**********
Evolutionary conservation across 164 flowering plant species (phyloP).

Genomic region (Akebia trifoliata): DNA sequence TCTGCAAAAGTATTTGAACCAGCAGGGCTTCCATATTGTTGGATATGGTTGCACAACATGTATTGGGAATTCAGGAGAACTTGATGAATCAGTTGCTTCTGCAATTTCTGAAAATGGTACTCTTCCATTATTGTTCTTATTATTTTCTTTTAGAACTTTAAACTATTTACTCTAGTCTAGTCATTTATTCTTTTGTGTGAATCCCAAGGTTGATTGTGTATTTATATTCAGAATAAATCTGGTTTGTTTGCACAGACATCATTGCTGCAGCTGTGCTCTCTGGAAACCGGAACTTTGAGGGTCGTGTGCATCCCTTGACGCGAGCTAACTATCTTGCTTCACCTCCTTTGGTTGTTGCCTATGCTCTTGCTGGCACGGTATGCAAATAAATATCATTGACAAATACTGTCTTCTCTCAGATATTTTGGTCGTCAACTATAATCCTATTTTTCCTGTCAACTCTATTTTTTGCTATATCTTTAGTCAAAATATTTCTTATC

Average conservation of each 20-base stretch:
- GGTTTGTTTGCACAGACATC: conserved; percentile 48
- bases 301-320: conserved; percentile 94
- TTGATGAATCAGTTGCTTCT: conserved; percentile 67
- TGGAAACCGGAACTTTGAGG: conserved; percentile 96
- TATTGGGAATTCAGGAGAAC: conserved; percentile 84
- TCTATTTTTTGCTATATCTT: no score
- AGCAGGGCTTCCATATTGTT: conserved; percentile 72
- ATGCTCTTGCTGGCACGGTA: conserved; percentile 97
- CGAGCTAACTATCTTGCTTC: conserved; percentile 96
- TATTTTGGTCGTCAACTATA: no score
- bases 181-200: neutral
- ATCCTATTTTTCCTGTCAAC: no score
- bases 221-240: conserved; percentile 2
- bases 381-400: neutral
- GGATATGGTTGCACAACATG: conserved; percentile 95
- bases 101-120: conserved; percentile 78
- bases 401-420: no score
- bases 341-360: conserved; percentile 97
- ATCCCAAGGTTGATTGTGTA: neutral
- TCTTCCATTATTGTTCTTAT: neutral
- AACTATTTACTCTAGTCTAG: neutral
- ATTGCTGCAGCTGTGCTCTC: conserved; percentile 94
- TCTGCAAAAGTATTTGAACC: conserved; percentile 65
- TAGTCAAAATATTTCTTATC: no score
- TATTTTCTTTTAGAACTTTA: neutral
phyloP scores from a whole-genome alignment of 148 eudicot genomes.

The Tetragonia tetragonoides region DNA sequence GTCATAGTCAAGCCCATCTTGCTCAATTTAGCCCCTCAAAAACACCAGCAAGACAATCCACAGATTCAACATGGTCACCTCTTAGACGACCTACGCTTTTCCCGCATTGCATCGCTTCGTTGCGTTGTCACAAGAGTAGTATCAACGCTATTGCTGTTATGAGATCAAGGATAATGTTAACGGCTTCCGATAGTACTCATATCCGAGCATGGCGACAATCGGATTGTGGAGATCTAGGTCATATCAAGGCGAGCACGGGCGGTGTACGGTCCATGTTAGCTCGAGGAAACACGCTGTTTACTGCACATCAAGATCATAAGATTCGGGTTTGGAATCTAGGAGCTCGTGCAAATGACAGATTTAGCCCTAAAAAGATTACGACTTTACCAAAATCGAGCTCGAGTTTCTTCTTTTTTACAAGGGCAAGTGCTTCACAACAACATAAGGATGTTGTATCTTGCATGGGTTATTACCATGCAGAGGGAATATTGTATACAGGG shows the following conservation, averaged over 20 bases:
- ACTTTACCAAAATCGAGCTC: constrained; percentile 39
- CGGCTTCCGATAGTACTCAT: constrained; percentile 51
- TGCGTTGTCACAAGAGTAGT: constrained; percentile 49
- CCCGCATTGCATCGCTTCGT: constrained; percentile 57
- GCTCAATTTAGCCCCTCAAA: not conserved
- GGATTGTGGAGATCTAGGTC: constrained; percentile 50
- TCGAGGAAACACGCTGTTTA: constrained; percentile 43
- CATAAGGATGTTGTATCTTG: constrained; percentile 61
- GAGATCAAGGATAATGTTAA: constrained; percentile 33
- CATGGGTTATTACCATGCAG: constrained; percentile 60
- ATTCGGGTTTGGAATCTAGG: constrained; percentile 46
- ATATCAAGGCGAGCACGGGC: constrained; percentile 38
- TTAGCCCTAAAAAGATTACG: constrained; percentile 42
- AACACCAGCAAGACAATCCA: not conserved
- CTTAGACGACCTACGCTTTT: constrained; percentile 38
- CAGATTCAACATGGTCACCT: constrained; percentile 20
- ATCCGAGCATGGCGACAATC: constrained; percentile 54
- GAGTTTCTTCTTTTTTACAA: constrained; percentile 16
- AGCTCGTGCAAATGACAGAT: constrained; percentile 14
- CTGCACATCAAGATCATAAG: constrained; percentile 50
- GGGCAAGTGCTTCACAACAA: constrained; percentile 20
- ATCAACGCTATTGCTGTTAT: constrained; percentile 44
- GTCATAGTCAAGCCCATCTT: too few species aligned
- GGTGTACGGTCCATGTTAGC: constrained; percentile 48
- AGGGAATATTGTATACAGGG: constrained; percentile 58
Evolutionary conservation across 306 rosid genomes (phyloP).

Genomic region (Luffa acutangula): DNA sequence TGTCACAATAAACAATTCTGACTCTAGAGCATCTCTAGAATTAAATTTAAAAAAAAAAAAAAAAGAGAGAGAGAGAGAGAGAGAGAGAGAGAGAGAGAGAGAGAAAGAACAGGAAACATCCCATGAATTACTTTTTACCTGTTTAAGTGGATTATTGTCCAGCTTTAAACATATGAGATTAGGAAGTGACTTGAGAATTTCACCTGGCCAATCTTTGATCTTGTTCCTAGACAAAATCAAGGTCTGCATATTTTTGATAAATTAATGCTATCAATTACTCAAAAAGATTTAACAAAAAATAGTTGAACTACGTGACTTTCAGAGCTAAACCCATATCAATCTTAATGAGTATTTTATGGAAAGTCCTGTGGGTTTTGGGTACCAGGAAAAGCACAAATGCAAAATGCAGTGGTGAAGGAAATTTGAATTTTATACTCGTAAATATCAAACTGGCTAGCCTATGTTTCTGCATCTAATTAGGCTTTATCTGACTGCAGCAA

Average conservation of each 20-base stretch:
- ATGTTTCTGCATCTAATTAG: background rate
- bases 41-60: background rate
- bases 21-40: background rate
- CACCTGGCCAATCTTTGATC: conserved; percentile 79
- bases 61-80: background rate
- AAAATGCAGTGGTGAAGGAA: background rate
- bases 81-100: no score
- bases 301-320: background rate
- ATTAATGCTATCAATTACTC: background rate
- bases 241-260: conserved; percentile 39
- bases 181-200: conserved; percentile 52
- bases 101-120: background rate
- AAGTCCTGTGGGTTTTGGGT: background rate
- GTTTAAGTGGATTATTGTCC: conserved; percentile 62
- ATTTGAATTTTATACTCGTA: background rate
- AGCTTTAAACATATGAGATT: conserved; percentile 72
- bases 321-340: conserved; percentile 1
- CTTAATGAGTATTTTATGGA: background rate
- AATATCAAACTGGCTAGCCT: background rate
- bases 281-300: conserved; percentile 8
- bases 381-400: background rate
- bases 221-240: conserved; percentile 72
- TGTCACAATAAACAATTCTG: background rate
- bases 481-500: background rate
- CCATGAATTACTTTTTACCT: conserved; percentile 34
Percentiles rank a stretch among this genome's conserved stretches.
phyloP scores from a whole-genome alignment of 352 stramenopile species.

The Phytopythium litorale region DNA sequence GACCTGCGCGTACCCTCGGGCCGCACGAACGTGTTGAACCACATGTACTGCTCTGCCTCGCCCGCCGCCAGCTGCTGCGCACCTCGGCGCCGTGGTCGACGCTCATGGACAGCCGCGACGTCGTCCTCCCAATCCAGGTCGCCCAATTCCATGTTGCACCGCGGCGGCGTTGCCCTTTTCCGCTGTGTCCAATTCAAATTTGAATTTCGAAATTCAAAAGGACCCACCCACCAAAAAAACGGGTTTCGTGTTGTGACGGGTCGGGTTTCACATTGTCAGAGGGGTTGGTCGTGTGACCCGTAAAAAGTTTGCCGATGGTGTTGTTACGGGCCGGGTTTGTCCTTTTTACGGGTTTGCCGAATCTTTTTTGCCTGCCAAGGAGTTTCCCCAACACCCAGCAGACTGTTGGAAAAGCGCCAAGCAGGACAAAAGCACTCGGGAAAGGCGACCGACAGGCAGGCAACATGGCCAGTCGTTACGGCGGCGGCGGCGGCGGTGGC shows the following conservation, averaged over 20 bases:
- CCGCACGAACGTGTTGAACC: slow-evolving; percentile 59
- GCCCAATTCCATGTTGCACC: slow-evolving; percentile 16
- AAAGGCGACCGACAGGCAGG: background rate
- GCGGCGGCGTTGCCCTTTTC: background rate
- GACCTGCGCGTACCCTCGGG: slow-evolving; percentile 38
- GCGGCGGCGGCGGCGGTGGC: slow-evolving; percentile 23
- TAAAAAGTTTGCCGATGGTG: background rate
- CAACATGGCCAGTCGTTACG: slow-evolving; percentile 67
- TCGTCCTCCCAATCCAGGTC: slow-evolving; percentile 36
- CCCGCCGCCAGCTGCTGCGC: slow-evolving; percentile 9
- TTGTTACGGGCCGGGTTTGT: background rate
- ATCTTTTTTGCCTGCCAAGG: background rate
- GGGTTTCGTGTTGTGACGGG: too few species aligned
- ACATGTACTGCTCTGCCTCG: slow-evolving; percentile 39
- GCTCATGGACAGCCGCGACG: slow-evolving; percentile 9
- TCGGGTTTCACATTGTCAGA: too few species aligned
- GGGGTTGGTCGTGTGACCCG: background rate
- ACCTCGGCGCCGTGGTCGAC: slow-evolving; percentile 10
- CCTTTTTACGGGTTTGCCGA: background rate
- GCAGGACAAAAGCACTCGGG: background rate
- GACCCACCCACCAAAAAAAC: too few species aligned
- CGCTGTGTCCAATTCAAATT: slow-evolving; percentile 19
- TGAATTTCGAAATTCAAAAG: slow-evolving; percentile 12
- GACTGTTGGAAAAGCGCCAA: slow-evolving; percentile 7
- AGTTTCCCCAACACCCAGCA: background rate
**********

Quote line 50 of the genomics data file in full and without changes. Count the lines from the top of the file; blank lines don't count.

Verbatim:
- CTGCACATCAAGATCATAAG: constrained; percentile 50